Widespread skullduggery has accompanied most recent lotteries of subsidised housing in the National Capital Region. Often the exercise is counter-productive, blocking the available supply of housing stock in drawn-out litigation. On the other hand, demand is threatening ecologically vulnerable patches from the Yamuna riverbed to the Aravalli Hills, in brazen defiance of the courts. Remedies the city-state and its neighbours contemplate to curb recurrent housing scams devolve on improving policing within the conventional house allotment framework. They, however, ignore at their peril the successes notched up in sectors as disparate as telecommunications and aviation, where the simple act of decoupling the regulator and the service provider has led to explosive growth in both telephone usage and flying.
The goal of affordable housing would be better served if the administrators of Delhi, as also any other city in India, limit their role to freeing up more land for construction. Private players, under effective regulation, have demonstrably superior abilities to scale up housing stock to accommodate the organic growth of India’s cities as well as migration. The local government’s role here is fairly well-defined: enlarge the pool of land available for housing, ensure fair play, and provide the attendant urban infrastructure and services. Staying ahead of projected demand in the floor space index is the most enduring tool for keeping house prices low. An explicit subsidy for the poor through tax waivers and direct cash transfers has far greater chances of reaching their target than tainted lotteries.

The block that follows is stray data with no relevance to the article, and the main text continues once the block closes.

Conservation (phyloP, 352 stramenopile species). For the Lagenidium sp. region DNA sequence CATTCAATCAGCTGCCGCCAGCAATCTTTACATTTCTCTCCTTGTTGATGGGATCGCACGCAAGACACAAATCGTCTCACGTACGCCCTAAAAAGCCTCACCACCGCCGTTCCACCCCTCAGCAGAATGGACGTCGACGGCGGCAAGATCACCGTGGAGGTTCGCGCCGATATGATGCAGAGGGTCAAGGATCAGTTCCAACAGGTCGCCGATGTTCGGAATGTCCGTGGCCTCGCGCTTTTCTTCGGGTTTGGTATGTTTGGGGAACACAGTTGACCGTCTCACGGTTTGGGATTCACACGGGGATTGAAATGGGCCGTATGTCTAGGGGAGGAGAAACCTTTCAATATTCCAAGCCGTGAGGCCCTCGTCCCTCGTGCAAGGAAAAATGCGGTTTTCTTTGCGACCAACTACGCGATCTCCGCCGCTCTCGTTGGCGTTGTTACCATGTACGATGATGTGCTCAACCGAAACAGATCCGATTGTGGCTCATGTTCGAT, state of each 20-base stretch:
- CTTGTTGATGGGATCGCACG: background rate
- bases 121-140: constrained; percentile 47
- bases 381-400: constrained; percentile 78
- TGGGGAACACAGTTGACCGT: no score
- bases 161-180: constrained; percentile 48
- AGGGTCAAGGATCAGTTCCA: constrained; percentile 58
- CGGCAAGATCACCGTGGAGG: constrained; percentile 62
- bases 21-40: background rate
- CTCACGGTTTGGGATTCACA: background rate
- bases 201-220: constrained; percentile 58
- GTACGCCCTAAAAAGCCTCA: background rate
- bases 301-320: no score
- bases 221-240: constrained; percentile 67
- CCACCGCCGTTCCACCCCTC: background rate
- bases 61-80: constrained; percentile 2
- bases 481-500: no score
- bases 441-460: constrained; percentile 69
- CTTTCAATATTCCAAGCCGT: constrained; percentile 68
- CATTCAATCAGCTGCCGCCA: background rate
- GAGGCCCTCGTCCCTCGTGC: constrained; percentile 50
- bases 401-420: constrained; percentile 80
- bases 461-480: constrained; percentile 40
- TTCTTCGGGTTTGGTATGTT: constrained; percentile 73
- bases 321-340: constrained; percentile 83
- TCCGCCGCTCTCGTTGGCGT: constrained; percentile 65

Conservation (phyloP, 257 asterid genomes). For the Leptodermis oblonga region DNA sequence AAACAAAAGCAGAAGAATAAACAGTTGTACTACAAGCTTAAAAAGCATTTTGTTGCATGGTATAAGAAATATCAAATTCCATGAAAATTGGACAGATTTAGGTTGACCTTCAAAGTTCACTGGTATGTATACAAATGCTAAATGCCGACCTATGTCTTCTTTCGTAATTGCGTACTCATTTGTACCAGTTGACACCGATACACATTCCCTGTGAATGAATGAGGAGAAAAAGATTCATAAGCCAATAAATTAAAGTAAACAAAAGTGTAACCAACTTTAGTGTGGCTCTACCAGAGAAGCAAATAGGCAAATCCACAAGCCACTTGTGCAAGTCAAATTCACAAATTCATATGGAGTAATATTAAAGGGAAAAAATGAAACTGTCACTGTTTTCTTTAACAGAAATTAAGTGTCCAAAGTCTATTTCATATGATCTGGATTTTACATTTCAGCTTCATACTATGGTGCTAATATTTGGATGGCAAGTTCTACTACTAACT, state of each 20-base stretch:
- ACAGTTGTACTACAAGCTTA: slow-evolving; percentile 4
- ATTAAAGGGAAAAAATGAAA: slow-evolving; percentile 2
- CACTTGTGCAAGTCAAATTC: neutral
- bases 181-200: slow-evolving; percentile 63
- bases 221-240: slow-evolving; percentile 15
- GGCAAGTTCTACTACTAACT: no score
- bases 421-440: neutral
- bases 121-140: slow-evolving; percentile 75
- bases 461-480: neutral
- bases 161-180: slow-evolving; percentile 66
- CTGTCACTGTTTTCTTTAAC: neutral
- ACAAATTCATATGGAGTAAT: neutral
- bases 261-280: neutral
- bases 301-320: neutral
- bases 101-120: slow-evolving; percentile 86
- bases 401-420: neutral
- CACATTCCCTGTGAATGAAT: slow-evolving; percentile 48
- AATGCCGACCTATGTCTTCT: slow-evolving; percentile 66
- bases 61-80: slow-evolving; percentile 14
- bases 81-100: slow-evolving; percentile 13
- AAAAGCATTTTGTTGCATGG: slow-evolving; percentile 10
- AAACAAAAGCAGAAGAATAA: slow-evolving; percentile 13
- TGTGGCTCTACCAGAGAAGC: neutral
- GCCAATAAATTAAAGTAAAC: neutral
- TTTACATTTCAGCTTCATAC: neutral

India’s cities currently produce 63 per cent of its national income and this is expected to climb to 75 per cent by 2021. Less than one in three Indians lives in a town, but this is already exerting a terrific strain on our urban infrastructure, principally housing. With incomes polarising as we speak —Bihar’s per capita income is a sixth of Delhi’s — the pressure of migration will require the provision of housing on a scale much larger than what the State can handle. Our policymakers seem to have woken up to the fact, yet the architecture needed for a competitive, well-regulated market for urban housing is still on the drawing board. The keystone, a national housing regulator, is nowhere in sight. The grim reality that is city life anywhere in India will keep throwing up more scams so long as we refuse to confront the big picture.